|Norvig I 763
Boltzmann machines/AI Research/Norvig/Russell: Boltzmann machines (Hinton and Sejnowski, 1983(1), 1986(2)) [like recurrent networks esp. Hopfield networks; >Association/AI Research)] use symmetric weights, but include hidden units. In addition, they use a stochastic activation function, such that the probability of the output being 1 is some function of the total weighted input. Boltzmann machines therefore undergo state transitions that resemble a simulated annealing search
(…) for the configuration that best approximates the training set. It turns out that Boltzmann machines are very closely related to a special case of Bayesian networks evaluated with a stochastic simulation algorithm.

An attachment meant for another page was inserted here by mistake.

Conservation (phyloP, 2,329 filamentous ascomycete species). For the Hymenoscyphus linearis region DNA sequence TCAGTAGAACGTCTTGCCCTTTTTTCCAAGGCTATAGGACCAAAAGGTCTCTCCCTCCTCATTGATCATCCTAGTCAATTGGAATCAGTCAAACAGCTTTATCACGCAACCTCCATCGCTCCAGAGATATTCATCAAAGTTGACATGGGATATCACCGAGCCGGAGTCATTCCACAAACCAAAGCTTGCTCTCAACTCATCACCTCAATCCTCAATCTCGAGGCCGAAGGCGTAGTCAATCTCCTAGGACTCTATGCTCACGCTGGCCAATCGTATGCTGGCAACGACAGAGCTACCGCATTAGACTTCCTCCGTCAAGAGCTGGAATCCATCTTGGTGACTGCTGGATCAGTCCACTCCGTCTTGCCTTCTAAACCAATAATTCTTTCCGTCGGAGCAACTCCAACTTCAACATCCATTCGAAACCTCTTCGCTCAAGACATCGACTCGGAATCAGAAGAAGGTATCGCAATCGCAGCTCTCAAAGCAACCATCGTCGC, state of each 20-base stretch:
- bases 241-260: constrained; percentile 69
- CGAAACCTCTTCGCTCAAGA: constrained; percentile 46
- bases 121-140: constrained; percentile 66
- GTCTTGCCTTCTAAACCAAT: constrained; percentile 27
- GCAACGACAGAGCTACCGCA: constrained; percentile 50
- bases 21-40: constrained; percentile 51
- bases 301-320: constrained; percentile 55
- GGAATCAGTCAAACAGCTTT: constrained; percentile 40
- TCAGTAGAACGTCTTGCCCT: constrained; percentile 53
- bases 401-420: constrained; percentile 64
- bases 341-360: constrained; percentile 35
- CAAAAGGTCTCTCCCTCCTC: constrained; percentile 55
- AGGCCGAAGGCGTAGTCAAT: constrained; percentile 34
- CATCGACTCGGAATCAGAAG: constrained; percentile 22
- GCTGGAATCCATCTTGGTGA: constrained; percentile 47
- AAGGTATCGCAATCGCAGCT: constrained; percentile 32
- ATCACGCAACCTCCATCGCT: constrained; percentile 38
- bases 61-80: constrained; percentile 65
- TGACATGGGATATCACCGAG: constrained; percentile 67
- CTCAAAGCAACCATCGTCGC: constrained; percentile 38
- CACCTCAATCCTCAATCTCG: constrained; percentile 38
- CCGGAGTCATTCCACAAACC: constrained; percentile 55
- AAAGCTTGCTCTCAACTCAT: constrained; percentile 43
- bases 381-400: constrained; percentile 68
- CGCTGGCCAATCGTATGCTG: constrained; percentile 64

1. Hinton, G. E. and Sejnowski, T. (1983). Optimal perceptual inference. In CVPR, pp. 448–453.
2. Hinton, G. E. and Sejnowski, T. (1986). Learning and relearning in Boltzmann machines. In Rumelhart, D. E. and McClelland, J. L. (Eds.), Parallel Distributed Processing, chap. 7, pp. 282–317.
MIT Press._____________Explanation of symbols: Roman numerals indicate the source, arabic numerals indicate the page number. The corresponding books are indicated on the right hand side. ((s)…): Comment by the sender of the contribution. The note [Author1]Vs[Author2] or [Author]Vs[term] is an addition from the Dictionary of Arguments. If a German edition is specified, the page numbers refer to this edition.
Stuart J. Russell
Artificial Intelligence: A Modern Approach Upper Saddle River, NJ 2010